Greek music has oriental roots, it is a combination of ancient and Byzantine music. Greek folk music began to take shape in the 9th century BC. However, Greek music was most influenced by Turkish rule, during which ordinary people sang songs about the resistance.
(Unforgettable sound of Greek mandolin)
These have been preserved to this day and form a substantial part of Greek folk music, they are called kleftika tragoudia. This is especially true for mainland Greece. The most commonly used instruments are the clarinet and various types of mandolins. However, the music on the mainland is very diverse, each region is something specific. Melodic songs are more typical for the Greek islands. The clarinet is not used, but the violin plays a major role. There are dances here Syrtos, Sousta or Pidichtos. Island songs are called Nisiotika tragoudia. In Pontos, one of the Greek regions, rebel songs predominate. Their dances are very animalistic and wild. Well-known Pontic dances are Chalai, Tik, Dipat, Trigona and Syrtos. Oriental mandolins, drums, flutes and whistles also predominate among musical instruments.
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Musical style Rembetiko
Of course, Greek music continued to evolve, and at the beginning of the twentieth century we saw a great shift. The most famous musical style is Rembetiko. It was founded in the twenties of the twentieth century. It's like Greek blues. It originates in Asia Minor. It originated in a region where they had problems with work at the beginning of the last century, and at the same time crime increased. People began to meet in the clubs that became the birthplace of Rembetik. People there sang about social problems, poverty or drugs. The lyrics were often ironic. The most famous rembetis, the singer rembetiko was definitely Markos Vamvakaris, a native of the island of Syros, who sang in Piraeus and Athens.
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A characteristic instrument is the buzzer strumming instrument. Rembetics often enjoyed alcohol and drugs, and many songs were written in prison. The songs are very sensitive and are mostly characterized by ideas that appealed to ordinary people at the time. It has survived to this day and is still one of the most popular musical styles in Greece. This style is characteristic of the lower strata of the population. That is why he was condemned by senior people in society. It was even banned in the 1940s. However, this failed to stop its development. On the contrary, it banned the most flavors and just during the period of banning it gained the most fans. Today, he focuses mainly on this style Giorgos Dalaras.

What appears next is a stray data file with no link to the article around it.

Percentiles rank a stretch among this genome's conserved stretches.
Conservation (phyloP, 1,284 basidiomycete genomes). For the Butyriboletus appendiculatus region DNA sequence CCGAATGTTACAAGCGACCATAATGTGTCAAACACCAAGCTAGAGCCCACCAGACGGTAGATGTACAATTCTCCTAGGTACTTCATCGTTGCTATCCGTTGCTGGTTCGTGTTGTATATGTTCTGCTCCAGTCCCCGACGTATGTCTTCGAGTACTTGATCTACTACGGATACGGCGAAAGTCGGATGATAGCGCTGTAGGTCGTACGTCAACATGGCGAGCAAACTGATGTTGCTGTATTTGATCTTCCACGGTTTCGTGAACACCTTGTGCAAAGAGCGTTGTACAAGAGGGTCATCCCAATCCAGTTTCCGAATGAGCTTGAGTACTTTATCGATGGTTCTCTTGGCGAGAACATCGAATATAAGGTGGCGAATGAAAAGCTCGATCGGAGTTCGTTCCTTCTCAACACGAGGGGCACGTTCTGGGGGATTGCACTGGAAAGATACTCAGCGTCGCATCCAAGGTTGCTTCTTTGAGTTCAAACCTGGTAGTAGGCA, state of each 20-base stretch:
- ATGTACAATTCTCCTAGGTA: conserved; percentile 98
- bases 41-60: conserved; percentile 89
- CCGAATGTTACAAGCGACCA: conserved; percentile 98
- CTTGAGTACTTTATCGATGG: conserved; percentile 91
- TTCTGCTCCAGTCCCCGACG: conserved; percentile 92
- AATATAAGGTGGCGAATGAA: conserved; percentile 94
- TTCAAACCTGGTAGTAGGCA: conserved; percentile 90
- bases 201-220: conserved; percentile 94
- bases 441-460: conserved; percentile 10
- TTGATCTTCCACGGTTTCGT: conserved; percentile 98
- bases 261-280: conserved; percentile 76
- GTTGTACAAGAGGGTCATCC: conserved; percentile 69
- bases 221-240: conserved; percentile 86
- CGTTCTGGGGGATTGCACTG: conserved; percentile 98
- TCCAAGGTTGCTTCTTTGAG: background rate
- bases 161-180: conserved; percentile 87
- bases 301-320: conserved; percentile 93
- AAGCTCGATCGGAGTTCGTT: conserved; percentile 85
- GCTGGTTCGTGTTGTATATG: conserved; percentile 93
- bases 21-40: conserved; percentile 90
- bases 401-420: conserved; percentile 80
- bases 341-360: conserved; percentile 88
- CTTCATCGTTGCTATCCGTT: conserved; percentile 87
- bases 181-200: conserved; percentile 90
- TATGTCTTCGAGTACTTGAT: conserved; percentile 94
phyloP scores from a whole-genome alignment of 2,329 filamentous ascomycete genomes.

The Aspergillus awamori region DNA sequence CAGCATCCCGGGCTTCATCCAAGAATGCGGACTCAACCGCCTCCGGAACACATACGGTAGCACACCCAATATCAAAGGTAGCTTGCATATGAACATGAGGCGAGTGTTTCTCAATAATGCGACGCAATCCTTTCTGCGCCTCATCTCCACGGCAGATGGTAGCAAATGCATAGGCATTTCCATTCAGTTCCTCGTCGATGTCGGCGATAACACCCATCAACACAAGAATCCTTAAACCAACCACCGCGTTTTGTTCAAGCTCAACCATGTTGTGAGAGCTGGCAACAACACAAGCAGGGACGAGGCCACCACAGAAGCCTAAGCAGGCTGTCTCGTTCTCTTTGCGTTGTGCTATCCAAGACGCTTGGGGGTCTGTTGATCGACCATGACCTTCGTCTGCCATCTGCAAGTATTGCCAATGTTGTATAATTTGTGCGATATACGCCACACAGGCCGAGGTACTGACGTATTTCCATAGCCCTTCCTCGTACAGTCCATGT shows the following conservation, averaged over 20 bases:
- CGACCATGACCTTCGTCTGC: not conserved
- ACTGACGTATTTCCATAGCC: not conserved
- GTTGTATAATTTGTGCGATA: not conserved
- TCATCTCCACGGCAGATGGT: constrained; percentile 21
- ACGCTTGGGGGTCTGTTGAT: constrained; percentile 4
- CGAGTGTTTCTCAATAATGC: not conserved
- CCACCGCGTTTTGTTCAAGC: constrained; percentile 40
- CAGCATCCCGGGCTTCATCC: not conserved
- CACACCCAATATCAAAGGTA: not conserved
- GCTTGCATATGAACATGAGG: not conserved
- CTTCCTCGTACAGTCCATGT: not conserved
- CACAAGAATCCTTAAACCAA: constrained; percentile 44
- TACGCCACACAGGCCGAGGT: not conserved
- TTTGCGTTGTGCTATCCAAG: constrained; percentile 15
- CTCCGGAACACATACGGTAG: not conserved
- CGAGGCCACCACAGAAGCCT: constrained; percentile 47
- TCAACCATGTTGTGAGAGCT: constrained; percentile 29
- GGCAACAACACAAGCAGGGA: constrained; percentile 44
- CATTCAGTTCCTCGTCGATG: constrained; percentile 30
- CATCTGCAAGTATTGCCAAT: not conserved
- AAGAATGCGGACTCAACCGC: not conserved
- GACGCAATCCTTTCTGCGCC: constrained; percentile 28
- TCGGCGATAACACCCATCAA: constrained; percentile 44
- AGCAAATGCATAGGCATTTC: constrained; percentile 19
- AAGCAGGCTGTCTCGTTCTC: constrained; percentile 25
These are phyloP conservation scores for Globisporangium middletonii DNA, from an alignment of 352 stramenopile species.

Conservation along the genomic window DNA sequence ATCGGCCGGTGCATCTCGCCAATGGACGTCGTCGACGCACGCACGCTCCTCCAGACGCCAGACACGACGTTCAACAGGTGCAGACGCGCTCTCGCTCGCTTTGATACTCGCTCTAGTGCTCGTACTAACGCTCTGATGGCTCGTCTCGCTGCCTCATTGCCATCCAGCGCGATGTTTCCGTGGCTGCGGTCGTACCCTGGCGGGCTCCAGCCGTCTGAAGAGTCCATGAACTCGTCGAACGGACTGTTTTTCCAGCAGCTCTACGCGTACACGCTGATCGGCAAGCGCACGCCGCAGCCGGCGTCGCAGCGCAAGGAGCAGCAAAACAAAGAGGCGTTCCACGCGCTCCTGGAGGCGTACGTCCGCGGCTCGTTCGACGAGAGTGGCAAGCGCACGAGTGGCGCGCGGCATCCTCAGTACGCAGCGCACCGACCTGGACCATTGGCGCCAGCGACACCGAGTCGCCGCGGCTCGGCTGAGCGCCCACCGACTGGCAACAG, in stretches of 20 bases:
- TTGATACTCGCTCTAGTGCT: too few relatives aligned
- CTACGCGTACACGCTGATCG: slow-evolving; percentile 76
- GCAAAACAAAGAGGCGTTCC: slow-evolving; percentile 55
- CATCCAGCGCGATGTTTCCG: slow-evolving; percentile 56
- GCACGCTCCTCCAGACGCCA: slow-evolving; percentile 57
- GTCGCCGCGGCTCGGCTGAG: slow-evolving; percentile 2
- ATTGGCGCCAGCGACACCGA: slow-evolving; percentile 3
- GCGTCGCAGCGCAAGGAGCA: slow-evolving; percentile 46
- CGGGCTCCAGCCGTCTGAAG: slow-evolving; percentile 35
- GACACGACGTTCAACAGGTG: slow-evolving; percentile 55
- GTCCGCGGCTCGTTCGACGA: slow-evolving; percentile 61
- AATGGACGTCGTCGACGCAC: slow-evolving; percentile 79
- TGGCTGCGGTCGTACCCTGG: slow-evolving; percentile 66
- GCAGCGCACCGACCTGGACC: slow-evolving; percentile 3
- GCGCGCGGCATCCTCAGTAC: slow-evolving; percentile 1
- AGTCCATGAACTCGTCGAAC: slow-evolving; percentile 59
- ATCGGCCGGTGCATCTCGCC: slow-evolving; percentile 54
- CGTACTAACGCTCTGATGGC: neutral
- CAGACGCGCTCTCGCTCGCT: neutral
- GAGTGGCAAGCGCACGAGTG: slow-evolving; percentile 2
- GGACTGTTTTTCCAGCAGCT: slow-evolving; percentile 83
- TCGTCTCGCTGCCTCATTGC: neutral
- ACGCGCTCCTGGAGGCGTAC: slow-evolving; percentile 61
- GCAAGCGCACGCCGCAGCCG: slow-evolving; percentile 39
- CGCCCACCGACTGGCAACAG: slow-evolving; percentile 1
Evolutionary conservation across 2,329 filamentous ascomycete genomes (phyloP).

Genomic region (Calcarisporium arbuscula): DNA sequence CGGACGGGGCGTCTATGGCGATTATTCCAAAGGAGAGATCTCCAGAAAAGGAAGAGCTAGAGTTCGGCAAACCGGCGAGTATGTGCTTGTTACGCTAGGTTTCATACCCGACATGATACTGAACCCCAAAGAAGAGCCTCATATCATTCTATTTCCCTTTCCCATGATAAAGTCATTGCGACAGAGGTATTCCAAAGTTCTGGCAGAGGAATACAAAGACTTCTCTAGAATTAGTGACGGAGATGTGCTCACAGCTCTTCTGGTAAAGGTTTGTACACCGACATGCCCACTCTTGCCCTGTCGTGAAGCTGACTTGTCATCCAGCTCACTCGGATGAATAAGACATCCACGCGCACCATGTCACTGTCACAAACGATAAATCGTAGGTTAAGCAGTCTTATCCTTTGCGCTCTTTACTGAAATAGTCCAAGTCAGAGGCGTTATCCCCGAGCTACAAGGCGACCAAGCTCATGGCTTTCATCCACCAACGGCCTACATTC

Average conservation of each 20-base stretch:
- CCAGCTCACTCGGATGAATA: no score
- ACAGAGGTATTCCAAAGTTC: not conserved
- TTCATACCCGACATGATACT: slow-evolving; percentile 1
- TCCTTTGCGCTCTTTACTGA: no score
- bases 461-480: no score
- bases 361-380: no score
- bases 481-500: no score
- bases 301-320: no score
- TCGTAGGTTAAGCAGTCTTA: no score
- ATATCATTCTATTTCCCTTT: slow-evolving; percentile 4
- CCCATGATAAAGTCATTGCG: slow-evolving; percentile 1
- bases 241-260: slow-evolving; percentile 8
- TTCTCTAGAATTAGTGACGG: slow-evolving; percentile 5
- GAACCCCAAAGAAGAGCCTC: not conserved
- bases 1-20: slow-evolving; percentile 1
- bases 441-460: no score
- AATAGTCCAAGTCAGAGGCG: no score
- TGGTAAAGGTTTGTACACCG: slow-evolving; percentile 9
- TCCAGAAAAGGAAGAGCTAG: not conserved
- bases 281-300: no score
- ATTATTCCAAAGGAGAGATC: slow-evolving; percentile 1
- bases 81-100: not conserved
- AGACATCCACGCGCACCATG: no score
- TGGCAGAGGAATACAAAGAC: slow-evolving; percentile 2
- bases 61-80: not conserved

(Buzuki musical instrument)
Laiko music style
Another interesting style is layman (in translation: folk). It is not entirely clear how it originated, but it has a common ground with rembrat. It was formed after the popularization of Buzuka. It is also oriental, but combines several styles. He is also influenced by Italian music. Laika became popular mainly thanks to the film. Thanks to this, the layman is also known as tourist music. It is played in various hotels and especially for tourists. Some of their singers, such as Dalida, are known around the world. Lay music is still the most popular style of music in Greece.
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Tsisfeteli music style
Tsisfeteli is another of the famous musical styles that came to Greece from the Lesser Asian Greeks. He is accompanied by belly dancers and this style is also popular with tourists. It was created by modernizing the traditional Anatolian (Greek, Turkish, Armenian) style of čiftetel. The songs are played on today Buzuki. Well-known composers are Tasos Bougas, who was especially popular in the 80's.